Some Pulp turn Halloween into a PG porno in this week's Top 5 MN music videos

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It’s Halloween, and your man has a full pillow case of music videos.

In the short history of my tenure curating Local Frames, I’ve never seen so many videos landing in my inbox. There were 17 links sent to my Gmail. Unfortunately, I can only share five of those, so I wanted to take a second to thank Local Frames regulars Tufawon, Jack & Kitty, Vicky Emerson, Taylor J, Kind Country, and  the New Granadas, as well as the Heavy Set, J. Bell ‘n’ the Lazy Susan Band, and Black Market Brass for their submissions. Also, a tip of the hat to Strange Relations and Loop Line, who I excluded but can be seen in last week’s Friday Five over at 89.3 the Current.

I will say I wish there was some spookier shit mixed in there, but there’s no better way to celebrate All Hallows' Eve than overindulging, so at least we have that part covered. Unwrap below.

Some Pulp -- “Spooky Kids” (PREMIERE)

Minneapolis death-pop band Some Pulp have been on something of a hiatus, and so their surprise Halloween EP FA666 today was a holiday treat. Over four songs, the Forged Artifacts representatives plumb the sultry and macabre corners of Halloween, making their comeback into an appropriately gloomy expression of youth and mischief.

Lead single “Spooky Kids” also got a visual treatment today courtesy of Gordon Byrd and some very, very horny millennials. Eschewing pumpkins and candy corn for throat-deep tongue kissing, the video for the atmospheric tune is given an extremely visceral grounding. But, as the lips lock, more menacing details come into view, to the point where it’s unclear what the literal make-out bandits are celebrating.

FA666 is free and available on Some Pulp’s Bandcamp.

Lazy Scorsese -- “Soulshaper”

On Friday, far-out Minneapolis folk band Lazy Scorsese released their debut EP, Grigio. To celebrate, they animated a mystical, hypnotic video for “Soulshaper.” Over the song's six-minute run, the photo by Brian Day swirls and morphs, the Glitch’s animations leaving a lasting, unsettling feeling.

Appropriately, the two artists behind the Glitch have never actually met the band, which ties in perfectly with Lazy Scorsese’s origin -- they met randomly off Craigslist before coming together. On Grigio, they celebrate the amorphous and obtuse, the gray between the black and white.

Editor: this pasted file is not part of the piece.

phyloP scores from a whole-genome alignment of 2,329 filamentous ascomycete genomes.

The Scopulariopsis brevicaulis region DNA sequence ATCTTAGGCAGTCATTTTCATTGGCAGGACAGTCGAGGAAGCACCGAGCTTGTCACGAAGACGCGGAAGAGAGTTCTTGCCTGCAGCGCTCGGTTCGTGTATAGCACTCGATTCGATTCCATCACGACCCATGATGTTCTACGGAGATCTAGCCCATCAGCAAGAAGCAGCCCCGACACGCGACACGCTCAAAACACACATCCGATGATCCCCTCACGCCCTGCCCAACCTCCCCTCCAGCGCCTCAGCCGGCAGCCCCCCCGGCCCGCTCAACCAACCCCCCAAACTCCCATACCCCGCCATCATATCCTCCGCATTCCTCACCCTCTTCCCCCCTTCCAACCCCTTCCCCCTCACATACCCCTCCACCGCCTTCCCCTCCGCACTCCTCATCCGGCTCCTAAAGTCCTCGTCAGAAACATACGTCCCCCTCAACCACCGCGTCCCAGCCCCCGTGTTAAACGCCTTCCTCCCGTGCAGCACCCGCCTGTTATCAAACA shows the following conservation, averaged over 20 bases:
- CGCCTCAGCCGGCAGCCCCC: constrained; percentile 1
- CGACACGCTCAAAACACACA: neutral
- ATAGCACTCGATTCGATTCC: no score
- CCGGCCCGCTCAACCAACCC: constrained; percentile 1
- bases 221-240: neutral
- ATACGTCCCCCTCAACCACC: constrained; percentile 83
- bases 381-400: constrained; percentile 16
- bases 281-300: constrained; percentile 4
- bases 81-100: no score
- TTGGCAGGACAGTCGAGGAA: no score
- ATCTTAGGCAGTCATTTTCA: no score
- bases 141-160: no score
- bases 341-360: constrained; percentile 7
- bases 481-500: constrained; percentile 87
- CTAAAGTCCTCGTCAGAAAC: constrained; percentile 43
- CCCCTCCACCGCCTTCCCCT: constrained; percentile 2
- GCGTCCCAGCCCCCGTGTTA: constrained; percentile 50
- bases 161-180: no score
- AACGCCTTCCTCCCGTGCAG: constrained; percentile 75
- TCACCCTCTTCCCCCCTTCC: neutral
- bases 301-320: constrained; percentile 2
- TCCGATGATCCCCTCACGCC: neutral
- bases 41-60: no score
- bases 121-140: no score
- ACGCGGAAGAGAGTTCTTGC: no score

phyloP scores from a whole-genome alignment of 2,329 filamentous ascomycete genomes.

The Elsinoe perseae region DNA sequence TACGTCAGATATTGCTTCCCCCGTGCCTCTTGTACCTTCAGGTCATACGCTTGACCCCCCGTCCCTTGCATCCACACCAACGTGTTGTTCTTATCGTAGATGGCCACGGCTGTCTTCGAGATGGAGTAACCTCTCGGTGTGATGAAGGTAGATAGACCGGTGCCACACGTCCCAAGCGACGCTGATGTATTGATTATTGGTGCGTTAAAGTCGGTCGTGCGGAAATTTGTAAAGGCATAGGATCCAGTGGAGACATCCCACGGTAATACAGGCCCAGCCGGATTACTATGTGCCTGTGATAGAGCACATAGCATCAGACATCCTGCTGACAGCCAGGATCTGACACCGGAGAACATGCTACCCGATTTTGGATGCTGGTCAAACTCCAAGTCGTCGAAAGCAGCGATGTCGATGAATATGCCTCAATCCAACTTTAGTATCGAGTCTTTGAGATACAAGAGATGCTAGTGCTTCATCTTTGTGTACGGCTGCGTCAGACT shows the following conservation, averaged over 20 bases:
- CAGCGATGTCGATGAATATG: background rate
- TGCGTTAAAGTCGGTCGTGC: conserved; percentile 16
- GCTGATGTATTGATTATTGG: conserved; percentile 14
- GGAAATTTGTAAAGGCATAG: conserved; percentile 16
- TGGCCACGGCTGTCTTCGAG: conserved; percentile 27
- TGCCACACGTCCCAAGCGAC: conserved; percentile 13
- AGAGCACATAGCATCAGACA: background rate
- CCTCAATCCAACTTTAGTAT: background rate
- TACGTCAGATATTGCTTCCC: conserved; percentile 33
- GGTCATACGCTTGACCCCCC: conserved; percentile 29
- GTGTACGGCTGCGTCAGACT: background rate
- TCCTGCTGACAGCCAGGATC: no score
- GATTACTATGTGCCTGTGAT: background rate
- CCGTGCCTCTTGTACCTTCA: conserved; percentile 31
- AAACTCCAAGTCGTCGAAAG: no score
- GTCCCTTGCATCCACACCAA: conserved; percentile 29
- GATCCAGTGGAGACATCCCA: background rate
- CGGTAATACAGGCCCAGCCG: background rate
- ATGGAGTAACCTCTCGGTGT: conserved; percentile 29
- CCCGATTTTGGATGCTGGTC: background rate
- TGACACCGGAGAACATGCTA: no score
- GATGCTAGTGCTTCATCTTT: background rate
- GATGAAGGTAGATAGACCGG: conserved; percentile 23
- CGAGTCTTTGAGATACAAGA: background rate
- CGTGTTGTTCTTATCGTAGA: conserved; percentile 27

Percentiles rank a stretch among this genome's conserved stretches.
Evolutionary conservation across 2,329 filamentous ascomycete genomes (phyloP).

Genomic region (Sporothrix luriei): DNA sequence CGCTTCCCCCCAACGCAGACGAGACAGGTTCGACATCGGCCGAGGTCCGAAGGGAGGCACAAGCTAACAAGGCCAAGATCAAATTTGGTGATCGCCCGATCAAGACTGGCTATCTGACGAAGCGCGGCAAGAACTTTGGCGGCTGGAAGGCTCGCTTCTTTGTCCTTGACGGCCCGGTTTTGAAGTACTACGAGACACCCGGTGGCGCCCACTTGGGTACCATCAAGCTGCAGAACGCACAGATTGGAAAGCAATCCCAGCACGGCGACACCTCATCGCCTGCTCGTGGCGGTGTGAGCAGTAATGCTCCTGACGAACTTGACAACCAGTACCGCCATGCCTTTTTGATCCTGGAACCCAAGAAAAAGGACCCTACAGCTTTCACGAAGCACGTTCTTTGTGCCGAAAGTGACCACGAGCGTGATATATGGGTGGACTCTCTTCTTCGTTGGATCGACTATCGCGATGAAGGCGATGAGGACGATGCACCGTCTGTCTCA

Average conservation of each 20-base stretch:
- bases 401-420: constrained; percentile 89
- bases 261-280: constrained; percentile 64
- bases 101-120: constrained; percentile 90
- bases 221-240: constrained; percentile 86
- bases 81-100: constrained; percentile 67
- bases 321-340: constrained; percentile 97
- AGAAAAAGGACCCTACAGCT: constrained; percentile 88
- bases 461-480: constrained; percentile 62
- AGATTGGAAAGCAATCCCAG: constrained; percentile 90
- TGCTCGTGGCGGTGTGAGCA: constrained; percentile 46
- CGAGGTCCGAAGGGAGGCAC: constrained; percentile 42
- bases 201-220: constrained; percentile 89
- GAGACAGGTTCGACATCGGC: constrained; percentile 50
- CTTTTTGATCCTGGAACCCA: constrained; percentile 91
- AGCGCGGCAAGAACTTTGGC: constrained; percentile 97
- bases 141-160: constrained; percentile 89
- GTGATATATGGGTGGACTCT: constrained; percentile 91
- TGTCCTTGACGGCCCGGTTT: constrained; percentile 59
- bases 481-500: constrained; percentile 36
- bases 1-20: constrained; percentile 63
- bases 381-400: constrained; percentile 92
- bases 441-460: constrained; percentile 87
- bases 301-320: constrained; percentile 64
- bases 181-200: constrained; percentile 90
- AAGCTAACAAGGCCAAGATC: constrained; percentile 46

The band, the album, the video -- they’re all built from the intangible.

The Ten Arms -- “Good Morning”

Corpse paint isn’t exactly Halloween-y, but it does feel like a costume when it’s on the face of bedroom folk artist Jonathan Grim, the mind behind Minneapolis’ the Ten Arms. In the video for “Good Morning,” Grim plays a reforming death-metal god, pulling a Richie Tenenbaum and cutting his hair in the mirror. As he goes through the metamorphosis, Grim unsheathes his sorrowful whine.

The song comes from The Ten Arms’ recent EP Songs About Satan, which arrived a week ago to usher in the season. The record contains more of the despondent and wry glimpses into Grim’s life as an artist, which has spanned a handful of projects since he relocated to Minnesota from Iowa.

Songs About Satan isn’t really evil, but it does confront the darkness, which, as “Good Morning” shows, sometimes lives in the mirror.

Humbird -- “August”

Sri Undlin just returned home to Minnesota after a tour of living rooms in the Midwest.

On that journey, Undlin, who sings songs under the moniker Humbird, stopped at Mountain Fold Books in Colorado Springs, where the new video for “August” was created. Filmed by Arielle Mari, the video shows Humbird in the earnest and intimate environs where she flourishes. This is an artist who literally plays potlucks, and hearing her pastoral coo bouncing off books and deep carpet helps you understand how heart-swellingly beautiful her live shows can be.

In the closely framed shoot for "August," you can hear hints of Jewel and Sarah McLaughlin bleed into her song of wonder and exploration.

Kashy -- “Lift Off”

North Dakota’s Kashy breaks bad in the new video for “Lift Off.”

Rappers have long compared their music to crack, but Kashy’s video takes that to an extreme as the manic MC literally cooks his CDs into a narcotic. With bright neon highlights added by 42 Lights Media, Kashy stirs and boils, cooking up a perfect banger in the process.

On the song, Kashy handles both chorus and verse duties, drowning in AutoTune for the party-boy hook and ripping off intricate bars in the body of the track. It almost feels like Kashy is two separate artists, like he’s featuring on his own track. It’s a trippy sensation, but it also might be the dope kicking in.

Dream of seeing your video appear in Local Frames? Email writer Jerard Fagerberg at jgfagerberg@gmail.com. 


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